One of the amazing things about the Coastal Sage Scrub plant community at Cabrillo National Monument is the ever-changing species that are in bloom. Each of these species has a specific phenology, or seasonal changes that occur that occur in plants from year to year˗˗such as flowering˗˗especially their timing and relationship with weather and climate. Such is the case for the Coyote Brush (Baccharis pilularis) and Broom Baccharis (Baccharis sarothoides) as they go through their seasonal bloom. However, the Hybrid Desertbroom (Baccharis sarothroides x pilularis) is a mix of both species and represents one of the Fall blooming plants within the Coastal Sage Scrub here at Cabrillo National Monument.
NPS Photo/Andrew Rosales - The Hybrid Desertbroom, a mix between a Coyote Brush and Broom Baccharis
This plant is dioecious, meaning the pistillate (female) flowers and the staminate (male) flowers are on separate plants. The male plants have sterile female parts in their flower. This Baccharis is a semi-bushy shrub that generally grows smaller than 3 meters (9.8 ft). The stems can be prostrate or erect, with branches spreading or ascending. The small wax-covered, drought resistant, and fire retardant leaves are 8–55 millimetres (0.31–2.17 in) long with three veins principle veins. The branches look like a broom or brush, with the fuller leafy end of the stems at the top of the leggy lower branch.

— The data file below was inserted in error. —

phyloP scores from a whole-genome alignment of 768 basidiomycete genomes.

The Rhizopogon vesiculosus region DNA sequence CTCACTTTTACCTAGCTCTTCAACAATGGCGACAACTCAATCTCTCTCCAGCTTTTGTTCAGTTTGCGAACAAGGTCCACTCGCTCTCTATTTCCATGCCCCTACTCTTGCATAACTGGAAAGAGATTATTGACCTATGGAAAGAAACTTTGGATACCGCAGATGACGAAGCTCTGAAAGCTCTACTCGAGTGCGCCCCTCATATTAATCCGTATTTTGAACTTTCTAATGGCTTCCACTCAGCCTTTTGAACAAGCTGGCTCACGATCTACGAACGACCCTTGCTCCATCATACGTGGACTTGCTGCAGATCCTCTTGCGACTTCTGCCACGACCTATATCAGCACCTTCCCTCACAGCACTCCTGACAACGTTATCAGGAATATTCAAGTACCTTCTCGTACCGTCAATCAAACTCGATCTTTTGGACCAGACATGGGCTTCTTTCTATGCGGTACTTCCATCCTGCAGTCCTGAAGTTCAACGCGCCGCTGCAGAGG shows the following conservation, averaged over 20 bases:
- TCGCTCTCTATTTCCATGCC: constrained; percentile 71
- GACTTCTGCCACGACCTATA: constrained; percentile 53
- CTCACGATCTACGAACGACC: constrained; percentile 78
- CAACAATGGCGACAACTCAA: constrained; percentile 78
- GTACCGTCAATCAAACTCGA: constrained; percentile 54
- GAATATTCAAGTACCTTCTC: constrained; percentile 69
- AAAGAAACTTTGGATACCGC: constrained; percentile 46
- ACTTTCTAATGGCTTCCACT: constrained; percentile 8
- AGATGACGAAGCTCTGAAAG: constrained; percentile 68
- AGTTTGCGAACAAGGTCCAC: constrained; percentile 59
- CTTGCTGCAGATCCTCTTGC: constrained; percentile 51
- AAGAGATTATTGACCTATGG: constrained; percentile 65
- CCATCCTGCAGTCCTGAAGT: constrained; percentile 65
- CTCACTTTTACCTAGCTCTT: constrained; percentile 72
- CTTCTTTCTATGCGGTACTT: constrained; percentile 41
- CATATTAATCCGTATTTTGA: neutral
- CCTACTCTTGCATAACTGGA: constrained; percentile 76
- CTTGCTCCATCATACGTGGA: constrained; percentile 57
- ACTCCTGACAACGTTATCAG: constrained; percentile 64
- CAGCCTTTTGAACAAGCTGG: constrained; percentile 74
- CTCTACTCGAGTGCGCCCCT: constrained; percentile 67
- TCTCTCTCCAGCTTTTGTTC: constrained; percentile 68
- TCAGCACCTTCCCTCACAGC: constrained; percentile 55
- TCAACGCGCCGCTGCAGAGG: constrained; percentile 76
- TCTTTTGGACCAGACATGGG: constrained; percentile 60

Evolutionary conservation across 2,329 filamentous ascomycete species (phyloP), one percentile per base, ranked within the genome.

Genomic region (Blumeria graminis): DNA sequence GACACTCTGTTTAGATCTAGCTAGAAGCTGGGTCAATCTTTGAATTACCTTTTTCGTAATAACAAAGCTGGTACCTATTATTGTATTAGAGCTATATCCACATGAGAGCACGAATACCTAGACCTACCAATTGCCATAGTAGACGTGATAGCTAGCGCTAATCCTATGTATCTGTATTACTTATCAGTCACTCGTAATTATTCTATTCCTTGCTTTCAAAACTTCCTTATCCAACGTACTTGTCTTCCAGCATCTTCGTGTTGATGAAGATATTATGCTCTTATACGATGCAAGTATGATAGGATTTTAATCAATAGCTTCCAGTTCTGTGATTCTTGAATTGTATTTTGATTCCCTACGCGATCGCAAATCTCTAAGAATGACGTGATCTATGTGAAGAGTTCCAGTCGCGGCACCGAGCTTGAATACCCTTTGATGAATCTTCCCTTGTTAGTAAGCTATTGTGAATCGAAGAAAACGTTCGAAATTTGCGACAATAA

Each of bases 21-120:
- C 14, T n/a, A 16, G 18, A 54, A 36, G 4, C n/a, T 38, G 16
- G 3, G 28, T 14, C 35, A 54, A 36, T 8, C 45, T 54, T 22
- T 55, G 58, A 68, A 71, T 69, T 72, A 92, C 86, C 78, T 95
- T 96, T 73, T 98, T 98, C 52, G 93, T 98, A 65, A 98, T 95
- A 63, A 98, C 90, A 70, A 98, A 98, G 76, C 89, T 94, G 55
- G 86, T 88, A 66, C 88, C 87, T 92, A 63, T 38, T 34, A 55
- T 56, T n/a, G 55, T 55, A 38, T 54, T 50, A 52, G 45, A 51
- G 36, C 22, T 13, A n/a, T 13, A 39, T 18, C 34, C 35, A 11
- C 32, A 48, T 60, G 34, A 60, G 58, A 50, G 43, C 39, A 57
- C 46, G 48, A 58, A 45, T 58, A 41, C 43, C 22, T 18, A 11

NPS Photo/Andrew Rosales - The white fluffy flowers of the female portion of the Desertbroom
The blooms of the female flowers are long whitish green and after pollination create a fluffy tuft, or pappus, containing the seed nutlet. This adaptation helps spread the seeds when the wind picks up and some days it resembles snow falling down the canyons. The male flowers contain the yellow pollen and some state they have the scent of shaving soap. The blooming season is approximately September – January.
NPS Photo/Andrew Rosales - The yellow pollen ends of the male portion of the Desertbroom.
As you stroll through the park in the coming weeks and months, lookout for this special plant that calls Cabrillo National Monument home. Soon the seeds will be spilling out as they are nudged from their resting places by the afternoon winds coming off the Pacific.